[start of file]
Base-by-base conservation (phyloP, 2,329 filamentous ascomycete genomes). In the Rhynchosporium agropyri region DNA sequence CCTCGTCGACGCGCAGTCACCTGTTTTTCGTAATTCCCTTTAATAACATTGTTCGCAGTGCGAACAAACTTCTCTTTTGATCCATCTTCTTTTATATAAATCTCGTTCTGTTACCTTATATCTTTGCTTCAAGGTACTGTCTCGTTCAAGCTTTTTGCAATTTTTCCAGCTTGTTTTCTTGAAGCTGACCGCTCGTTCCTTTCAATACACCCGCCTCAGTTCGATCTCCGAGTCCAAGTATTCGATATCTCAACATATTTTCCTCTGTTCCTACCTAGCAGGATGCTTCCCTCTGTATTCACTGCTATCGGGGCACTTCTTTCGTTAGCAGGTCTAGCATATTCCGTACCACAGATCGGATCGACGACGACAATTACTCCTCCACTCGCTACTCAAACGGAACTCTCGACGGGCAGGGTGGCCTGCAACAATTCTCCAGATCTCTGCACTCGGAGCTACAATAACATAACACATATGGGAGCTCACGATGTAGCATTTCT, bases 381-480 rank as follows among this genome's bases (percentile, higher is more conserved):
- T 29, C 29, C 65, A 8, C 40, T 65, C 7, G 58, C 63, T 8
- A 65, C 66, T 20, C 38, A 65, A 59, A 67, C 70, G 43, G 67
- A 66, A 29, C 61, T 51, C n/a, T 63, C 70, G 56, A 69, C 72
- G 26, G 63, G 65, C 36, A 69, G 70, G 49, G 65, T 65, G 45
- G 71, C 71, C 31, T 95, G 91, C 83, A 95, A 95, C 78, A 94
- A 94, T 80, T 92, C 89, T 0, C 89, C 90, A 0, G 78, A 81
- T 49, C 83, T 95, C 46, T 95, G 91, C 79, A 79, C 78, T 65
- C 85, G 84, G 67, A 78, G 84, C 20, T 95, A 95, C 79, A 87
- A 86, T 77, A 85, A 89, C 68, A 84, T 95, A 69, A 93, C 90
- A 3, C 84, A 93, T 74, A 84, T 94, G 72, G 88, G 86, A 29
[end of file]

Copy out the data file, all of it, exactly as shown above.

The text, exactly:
Base-by-base conservation (phyloP, 2,329 filamentous ascomycete genomes). In the Rhynchosporium agropyri region DNA sequence CCTCGTCGACGCGCAGTCACCTGTTTTTCGTAATTCCCTTTAATAACATTGTTCGCAGTGCGAACAAACTTCTCTTTTGATCCATCTTCTTTTATATAAATCTCGTTCTGTTACCTTATATCTTTGCTTCAAGGTACTGTCTCGTTCAAGCTTTTTGCAATTTTTCCAGCTTGTTTTCTTGAAGCTGACCGCTCGTTCCTTTCAATACACCCGCCTCAGTTCGATCTCCGAGTCCAAGTATTCGATATCTCAACATATTTTCCTCTGTTCCTACCTAGCAGGATGCTTCCCTCTGTATTCACTGCTATCGGGGCACTTCTTTCGTTAGCAGGTCTAGCATATTCCGTACCACAGATCGGATCGACGACGACAATTACTCCTCCACTCGCTACTCAAACGGAACTCTCGACGGGCAGGGTGGCCTGCAACAATTCTCCAGATCTCTGCACTCGGAGCTACAATAACATAACACATATGGGAGCTCACGATGTAGCATTTCT, bases 381-480 rank as follows among this genome's bases (percentile, higher is more conserved):
- T 29, C 29, C 65, A 8, C 40, T 65, C 7, G 58, C 63, T 8
- A 65, C 66, T 20, C 38, A 65, A 59, A 67, C 70, G 43, G 67
- A 66, A 29, C 61, T 51, C n/a, T 63, C 70, G 56, A 69, C 72
- G 26, G 63, G 65, C 36, A 69, G 70, G 49, G 65, T 65, G 45
- G 71, C 71, C 31, T 95, G 91, C 83, A 95, A 95, C 78, A 94
- A 94, T 80, T 92, C 89, T 0, C 89, C 90, A 0, G 78, A 81
- T 49, C 83, T 95, C 46, T 95, G 91, C 79, A 79, C 78, T 65
- C 85, G 84, G 67, A 78, G 84, C 20, T 95, A 95, C 79, A 87
- A 86, T 77, A 85, A 89, C 68, A 84, T 95, A 69, A 93, C 90
- A 3, C 84, A 93, T 74, A 84, T 94, G 72, G 88, G 86, A 29